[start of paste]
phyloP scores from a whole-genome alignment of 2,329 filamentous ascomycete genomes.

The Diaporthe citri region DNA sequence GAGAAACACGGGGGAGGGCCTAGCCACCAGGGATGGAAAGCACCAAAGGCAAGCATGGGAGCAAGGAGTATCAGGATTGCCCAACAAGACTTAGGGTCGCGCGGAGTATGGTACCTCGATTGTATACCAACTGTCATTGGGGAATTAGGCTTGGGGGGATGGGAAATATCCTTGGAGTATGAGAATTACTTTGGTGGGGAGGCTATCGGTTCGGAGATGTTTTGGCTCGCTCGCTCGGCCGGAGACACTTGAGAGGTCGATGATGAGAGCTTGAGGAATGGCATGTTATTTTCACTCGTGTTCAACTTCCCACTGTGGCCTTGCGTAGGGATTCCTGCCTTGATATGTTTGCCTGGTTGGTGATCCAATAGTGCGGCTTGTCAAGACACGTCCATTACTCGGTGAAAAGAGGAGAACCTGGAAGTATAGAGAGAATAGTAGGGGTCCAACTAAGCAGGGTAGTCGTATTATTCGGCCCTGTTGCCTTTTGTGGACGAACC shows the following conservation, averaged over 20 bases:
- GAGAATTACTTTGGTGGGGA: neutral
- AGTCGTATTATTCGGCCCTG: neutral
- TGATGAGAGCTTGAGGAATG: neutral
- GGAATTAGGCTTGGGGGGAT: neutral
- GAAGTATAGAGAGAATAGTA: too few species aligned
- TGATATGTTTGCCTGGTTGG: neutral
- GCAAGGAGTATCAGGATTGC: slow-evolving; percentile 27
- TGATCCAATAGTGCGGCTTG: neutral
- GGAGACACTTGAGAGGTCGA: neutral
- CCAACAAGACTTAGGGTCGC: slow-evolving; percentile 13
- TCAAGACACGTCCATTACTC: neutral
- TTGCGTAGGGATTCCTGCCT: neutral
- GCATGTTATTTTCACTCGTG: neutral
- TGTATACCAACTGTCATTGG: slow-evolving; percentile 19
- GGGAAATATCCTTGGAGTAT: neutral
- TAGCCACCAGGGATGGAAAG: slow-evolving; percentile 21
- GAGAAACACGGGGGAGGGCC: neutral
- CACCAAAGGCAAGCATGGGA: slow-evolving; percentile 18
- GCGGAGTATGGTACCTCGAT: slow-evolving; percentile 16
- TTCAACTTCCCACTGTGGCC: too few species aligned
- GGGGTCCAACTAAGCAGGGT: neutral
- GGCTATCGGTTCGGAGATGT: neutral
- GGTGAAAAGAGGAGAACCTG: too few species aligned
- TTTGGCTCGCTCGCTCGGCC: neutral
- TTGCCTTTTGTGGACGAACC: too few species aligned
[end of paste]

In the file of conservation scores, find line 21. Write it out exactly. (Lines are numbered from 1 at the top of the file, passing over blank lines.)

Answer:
- GCGGAGTATGGTACCTCGAT: slow-evolving; percentile 16